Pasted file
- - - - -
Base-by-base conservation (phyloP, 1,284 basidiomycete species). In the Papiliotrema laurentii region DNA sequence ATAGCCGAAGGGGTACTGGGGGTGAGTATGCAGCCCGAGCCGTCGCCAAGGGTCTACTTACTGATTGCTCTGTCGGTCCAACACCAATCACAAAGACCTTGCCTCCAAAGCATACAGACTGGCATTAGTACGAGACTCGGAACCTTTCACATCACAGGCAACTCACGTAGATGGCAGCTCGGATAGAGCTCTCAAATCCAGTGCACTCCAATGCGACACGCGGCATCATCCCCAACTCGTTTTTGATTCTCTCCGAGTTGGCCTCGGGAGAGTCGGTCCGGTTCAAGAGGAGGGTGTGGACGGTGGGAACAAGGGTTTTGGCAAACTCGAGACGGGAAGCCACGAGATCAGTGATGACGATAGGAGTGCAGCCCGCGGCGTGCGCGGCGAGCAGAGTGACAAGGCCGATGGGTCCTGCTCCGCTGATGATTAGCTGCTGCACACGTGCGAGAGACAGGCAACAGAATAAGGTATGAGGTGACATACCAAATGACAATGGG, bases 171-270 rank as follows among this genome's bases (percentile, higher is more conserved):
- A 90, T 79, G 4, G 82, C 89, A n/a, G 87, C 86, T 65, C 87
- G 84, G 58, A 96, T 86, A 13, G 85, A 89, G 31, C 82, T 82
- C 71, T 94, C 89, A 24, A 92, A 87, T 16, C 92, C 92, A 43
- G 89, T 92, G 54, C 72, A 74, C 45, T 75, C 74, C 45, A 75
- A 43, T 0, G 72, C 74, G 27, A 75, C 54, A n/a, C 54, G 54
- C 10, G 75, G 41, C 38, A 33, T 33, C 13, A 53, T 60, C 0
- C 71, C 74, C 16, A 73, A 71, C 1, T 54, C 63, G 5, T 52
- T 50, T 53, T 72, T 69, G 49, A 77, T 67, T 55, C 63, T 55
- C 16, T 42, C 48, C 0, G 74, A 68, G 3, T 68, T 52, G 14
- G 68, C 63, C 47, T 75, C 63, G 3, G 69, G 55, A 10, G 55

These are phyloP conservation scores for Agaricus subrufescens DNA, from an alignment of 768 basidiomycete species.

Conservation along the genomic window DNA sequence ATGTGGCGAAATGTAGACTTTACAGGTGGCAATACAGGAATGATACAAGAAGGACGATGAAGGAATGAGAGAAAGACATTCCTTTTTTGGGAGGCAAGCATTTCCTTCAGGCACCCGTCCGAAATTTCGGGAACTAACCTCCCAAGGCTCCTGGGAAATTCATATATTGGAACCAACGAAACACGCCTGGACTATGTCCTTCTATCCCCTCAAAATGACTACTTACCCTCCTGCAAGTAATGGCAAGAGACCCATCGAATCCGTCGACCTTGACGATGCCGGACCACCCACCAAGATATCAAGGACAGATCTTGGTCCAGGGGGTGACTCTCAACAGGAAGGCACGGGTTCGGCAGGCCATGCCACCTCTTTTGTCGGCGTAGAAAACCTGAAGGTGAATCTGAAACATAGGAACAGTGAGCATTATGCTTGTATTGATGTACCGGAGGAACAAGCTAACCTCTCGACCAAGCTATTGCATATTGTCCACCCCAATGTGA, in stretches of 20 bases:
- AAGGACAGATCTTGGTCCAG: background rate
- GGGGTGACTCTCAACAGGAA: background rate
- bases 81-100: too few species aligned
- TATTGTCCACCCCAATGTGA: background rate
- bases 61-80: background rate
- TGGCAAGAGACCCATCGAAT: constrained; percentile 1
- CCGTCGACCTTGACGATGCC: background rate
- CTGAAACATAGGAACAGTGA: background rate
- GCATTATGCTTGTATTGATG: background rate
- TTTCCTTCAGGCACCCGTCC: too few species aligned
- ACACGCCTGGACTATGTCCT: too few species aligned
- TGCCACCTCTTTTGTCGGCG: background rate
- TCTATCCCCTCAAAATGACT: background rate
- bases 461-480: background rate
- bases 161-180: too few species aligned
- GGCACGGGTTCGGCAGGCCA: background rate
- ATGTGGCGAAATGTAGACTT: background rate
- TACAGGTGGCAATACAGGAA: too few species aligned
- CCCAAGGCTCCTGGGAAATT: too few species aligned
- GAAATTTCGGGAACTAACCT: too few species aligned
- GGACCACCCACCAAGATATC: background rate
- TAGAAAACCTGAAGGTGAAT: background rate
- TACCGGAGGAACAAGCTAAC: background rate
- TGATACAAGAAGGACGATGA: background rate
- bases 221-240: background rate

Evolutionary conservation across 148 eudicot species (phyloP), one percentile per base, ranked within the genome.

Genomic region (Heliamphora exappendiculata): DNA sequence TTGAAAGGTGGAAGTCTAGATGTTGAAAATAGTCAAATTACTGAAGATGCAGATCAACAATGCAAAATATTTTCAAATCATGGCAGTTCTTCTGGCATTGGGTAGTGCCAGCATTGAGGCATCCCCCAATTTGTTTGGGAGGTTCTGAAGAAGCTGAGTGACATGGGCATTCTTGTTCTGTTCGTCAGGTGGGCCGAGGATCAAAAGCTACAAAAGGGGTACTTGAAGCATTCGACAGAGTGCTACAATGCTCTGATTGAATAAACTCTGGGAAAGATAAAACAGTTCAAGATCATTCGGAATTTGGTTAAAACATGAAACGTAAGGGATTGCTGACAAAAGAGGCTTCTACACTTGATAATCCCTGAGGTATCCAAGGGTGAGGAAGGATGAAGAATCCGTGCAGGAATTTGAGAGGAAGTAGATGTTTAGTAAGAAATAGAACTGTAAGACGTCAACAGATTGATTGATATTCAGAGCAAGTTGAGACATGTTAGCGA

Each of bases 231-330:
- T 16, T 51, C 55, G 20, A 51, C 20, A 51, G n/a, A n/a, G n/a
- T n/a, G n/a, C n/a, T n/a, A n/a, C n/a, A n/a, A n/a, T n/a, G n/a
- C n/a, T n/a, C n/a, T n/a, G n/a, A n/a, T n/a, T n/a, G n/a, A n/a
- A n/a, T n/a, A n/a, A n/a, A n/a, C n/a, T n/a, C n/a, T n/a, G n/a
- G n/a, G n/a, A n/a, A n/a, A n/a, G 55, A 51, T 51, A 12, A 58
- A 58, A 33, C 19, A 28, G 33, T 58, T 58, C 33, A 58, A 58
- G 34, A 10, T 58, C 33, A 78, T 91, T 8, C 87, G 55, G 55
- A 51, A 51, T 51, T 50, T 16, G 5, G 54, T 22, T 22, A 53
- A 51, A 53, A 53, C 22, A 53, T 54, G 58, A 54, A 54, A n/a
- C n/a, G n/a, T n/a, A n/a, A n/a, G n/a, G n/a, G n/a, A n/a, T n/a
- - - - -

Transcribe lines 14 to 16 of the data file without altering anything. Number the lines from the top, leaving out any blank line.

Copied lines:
- AAGGACAGATCTTGGTCCAG: background rate
- GGGGTGACTCTCAACAGGAA: background rate
- bases 81-100: too few species aligned